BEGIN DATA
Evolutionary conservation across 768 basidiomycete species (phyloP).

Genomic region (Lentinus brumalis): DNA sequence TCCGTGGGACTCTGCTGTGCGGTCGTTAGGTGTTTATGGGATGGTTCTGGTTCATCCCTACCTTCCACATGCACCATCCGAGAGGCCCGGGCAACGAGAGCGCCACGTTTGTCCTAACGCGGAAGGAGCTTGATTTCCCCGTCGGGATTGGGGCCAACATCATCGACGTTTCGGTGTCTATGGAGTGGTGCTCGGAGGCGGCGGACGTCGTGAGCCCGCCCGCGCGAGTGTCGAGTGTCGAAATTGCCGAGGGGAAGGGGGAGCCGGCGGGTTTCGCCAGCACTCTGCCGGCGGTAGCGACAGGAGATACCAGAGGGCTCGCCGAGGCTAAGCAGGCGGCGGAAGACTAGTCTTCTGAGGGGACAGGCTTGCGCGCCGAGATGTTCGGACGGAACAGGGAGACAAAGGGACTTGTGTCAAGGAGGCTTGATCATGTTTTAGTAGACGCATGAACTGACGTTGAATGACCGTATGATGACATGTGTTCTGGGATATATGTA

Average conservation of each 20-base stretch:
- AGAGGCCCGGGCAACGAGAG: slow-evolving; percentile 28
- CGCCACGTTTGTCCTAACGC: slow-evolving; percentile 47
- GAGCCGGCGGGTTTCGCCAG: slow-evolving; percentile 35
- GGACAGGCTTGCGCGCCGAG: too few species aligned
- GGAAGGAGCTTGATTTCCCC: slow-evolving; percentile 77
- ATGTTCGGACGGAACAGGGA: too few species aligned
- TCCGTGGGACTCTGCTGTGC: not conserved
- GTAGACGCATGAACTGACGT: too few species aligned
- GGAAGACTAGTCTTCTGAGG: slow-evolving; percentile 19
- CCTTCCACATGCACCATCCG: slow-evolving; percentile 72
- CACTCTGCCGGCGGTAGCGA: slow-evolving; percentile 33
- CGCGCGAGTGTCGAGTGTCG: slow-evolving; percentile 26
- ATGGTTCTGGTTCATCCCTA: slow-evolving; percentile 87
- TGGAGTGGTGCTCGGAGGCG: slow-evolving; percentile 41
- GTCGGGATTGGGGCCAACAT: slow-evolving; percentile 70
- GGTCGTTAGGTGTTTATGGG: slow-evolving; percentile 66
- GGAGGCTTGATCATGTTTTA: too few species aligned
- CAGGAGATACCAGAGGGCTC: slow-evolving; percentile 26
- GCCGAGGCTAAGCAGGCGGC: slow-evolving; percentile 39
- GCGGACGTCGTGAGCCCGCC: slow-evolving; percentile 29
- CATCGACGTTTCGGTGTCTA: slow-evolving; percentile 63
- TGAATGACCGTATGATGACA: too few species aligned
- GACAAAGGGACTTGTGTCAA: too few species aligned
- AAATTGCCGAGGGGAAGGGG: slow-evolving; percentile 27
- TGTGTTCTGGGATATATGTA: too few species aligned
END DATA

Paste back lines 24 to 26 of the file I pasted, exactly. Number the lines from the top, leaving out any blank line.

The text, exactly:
- CATCGACGTTTCGGTGTCTA: slow-evolving; percentile 63
- TGAATGACCGTATGATGACA: too few species aligned
- GACAAAGGGACTTGTGTCAA: too few species aligned